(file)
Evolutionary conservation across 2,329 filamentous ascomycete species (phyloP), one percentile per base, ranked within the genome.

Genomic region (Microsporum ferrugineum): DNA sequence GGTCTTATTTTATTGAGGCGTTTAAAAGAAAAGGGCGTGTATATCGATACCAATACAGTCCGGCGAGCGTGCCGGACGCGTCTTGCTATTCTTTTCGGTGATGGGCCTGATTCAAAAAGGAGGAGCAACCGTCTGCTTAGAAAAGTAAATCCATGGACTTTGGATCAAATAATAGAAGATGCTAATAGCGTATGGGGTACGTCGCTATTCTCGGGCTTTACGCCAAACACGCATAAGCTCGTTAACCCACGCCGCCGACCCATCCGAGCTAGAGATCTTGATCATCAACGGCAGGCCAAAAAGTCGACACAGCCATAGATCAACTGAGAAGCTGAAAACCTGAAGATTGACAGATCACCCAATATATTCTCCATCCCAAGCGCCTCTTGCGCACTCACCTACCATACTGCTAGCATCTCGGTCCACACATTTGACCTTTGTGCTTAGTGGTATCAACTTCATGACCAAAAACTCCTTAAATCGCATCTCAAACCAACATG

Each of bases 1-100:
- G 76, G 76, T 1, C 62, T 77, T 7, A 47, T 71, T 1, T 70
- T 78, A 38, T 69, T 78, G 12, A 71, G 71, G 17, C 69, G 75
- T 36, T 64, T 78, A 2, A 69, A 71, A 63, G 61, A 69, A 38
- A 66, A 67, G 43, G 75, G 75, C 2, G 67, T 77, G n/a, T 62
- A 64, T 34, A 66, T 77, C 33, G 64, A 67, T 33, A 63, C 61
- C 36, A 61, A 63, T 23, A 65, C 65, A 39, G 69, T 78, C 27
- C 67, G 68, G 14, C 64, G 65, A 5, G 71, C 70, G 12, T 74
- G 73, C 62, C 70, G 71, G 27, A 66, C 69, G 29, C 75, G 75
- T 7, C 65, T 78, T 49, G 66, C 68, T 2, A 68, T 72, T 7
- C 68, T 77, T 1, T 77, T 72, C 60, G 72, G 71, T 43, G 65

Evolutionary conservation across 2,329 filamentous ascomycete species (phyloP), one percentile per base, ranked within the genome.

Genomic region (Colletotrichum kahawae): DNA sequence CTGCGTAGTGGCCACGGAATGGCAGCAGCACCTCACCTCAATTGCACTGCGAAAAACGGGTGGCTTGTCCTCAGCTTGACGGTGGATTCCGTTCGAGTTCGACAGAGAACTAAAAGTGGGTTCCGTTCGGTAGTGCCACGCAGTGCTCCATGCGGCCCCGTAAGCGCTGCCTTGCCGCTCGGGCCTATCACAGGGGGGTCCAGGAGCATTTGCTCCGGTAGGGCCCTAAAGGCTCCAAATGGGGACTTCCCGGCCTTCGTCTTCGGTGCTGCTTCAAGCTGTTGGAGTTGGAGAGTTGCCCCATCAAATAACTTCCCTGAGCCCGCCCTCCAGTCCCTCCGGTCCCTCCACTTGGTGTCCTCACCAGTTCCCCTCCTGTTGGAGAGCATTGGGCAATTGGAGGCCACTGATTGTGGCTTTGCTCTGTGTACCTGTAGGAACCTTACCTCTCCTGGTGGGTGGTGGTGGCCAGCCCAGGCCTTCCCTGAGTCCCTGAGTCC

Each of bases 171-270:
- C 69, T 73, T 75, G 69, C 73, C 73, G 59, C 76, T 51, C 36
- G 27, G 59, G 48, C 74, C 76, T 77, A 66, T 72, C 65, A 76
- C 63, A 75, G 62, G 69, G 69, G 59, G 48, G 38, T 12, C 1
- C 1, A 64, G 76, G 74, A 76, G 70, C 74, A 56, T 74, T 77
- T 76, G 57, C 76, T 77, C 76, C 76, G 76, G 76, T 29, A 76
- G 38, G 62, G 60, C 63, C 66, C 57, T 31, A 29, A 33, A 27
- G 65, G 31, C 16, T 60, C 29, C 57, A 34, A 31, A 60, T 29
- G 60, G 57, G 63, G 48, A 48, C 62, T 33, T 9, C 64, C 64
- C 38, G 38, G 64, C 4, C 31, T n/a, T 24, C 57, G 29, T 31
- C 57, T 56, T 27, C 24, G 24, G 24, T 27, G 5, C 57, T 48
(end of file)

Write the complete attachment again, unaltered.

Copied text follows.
Evolutionary conservation across 2,329 filamentous ascomycete species (phyloP), one percentile per base, ranked within the genome.

Genomic region (Microsporum ferrugineum): DNA sequence GGTCTTATTTTATTGAGGCGTTTAAAAGAAAAGGGCGTGTATATCGATACCAATACAGTCCGGCGAGCGTGCCGGACGCGTCTTGCTATTCTTTTCGGTGATGGGCCTGATTCAAAAAGGAGGAGCAACCGTCTGCTTAGAAAAGTAAATCCATGGACTTTGGATCAAATAATAGAAGATGCTAATAGCGTATGGGGTACGTCGCTATTCTCGGGCTTTACGCCAAACACGCATAAGCTCGTTAACCCACGCCGCCGACCCATCCGAGCTAGAGATCTTGATCATCAACGGCAGGCCAAAAAGTCGACACAGCCATAGATCAACTGAGAAGCTGAAAACCTGAAGATTGACAGATCACCCAATATATTCTCCATCCCAAGCGCCTCTTGCGCACTCACCTACCATACTGCTAGCATCTCGGTCCACACATTTGACCTTTGTGCTTAGTGGTATCAACTTCATGACCAAAAACTCCTTAAATCGCATCTCAAACCAACATG

Each of bases 1-100:
- G 76, G 76, T 1, C 62, T 77, T 7, A 47, T 71, T 1, T 70
- T 78, A 38, T 69, T 78, G 12, A 71, G 71, G 17, C 69, G 75
- T 36, T 64, T 78, A 2, A 69, A 71, A 63, G 61, A 69, A 38
- A 66, A 67, G 43, G 75, G 75, C 2, G 67, T 77, G n/a, T 62
- A 64, T 34, A 66, T 77, C 33, G 64, A 67, T 33, A 63, C 61
- C 36, A 61, A 63, T 23, A 65, C 65, A 39, G 69, T 78, C 27
- C 67, G 68, G 14, C 64, G 65, A 5, G 71, C 70, G 12, T 74
- G 73, C 62, C 70, G 71, G 27, A 66, C 69, G 29, C 75, G 75
- T 7, C 65, T 78, T 49, G 66, C 68, T 2, A 68, T 72, T 7
- C 68, T 77, T 1, T 77, T 72, C 60, G 72, G 71, T 43, G 65

Evolutionary conservation across 2,329 filamentous ascomycete species (phyloP), one percentile per base, ranked within the genome.

Genomic region (Colletotrichum kahawae): DNA sequence CTGCGTAGTGGCCACGGAATGGCAGCAGCACCTCACCTCAATTGCACTGCGAAAAACGGGTGGCTTGTCCTCAGCTTGACGGTGGATTCCGTTCGAGTTCGACAGAGAACTAAAAGTGGGTTCCGTTCGGTAGTGCCACGCAGTGCTCCATGCGGCCCCGTAAGCGCTGCCTTGCCGCTCGGGCCTATCACAGGGGGGTCCAGGAGCATTTGCTCCGGTAGGGCCCTAAAGGCTCCAAATGGGGACTTCCCGGCCTTCGTCTTCGGTGCTGCTTCAAGCTGTTGGAGTTGGAGAGTTGCCCCATCAAATAACTTCCCTGAGCCCGCCCTCCAGTCCCTCCGGTCCCTCCACTTGGTGTCCTCACCAGTTCCCCTCCTGTTGGAGAGCATTGGGCAATTGGAGGCCACTGATTGTGGCTTTGCTCTGTGTACCTGTAGGAACCTTACCTCTCCTGGTGGGTGGTGGTGGCCAGCCCAGGCCTTCCCTGAGTCCCTGAGTCC

Each of bases 171-270:
- C 69, T 73, T 75, G 69, C 73, C 73, G 59, C 76, T 51, C 36
- G 27, G 59, G 48, C 74, C 76, T 77, A 66, T 72, C 65, A 76
- C 63, A 75, G 62, G 69, G 69, G 59, G 48, G 38, T 12, C 1
- C 1, A 64, G 76, G 74, A 76, G 70, C 74, A 56, T 74, T 77
- T 76, G 57, C 76, T 77, C 76, C 76, G 76, G 76, T 29, A 76
- G 38, G 62, G 60, C 63, C 66, C 57, T 31, A 29, A 33, A 27
- G 65, G 31, C 16, T 60, C 29, C 57, A 34, A 31, A 60, T 29
- G 60, G 57, G 63, G 48, A 48, C 62, T 33, T 9, C 64, C 64
- C 38, G 38, G 64, C 4, C 31, T n/a, T 24, C 57, G 29, T 31
- C 57, T 56, T 27, C 24, G 24, G 24, T 27, G 5, C 57, T 48